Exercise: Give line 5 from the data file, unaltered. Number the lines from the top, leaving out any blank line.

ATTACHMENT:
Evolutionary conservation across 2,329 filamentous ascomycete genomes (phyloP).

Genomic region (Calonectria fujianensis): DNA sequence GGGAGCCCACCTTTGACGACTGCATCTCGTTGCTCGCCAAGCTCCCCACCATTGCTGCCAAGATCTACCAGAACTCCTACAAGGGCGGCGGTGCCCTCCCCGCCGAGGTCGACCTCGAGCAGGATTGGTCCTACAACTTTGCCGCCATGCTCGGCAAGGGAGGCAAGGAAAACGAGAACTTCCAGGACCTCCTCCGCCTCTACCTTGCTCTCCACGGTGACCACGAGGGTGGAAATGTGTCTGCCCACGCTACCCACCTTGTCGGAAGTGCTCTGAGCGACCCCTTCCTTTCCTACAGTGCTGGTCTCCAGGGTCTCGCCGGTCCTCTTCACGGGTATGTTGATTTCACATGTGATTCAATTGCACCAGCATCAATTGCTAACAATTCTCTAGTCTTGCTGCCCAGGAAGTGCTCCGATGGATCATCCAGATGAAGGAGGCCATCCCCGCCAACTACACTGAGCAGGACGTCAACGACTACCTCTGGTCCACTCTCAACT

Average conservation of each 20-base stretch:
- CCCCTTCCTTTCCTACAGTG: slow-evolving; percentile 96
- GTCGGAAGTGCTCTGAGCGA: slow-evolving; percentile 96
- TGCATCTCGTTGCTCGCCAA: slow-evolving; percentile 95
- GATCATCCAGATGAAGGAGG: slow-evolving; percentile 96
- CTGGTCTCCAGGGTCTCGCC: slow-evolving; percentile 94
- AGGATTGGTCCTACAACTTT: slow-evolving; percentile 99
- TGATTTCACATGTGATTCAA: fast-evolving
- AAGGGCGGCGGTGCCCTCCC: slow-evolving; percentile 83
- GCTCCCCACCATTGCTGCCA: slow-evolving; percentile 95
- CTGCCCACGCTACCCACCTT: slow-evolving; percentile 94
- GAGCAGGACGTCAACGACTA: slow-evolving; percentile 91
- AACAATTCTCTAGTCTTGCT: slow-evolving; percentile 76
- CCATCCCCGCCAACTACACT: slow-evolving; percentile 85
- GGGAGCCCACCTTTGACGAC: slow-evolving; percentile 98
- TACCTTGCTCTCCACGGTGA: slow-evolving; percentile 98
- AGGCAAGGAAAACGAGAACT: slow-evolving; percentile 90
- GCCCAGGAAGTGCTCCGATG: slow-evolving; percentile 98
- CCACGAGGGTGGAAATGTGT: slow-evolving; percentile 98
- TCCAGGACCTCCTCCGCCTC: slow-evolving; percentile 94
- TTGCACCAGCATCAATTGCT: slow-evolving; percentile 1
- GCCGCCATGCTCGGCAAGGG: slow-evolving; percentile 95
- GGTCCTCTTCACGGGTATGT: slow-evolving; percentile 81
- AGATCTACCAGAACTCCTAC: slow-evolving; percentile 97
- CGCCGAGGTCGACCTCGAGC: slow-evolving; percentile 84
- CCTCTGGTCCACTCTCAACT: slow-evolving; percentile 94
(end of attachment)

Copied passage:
- GTCGGAAGTGCTCTGAGCGA: slow-evolving; percentile 96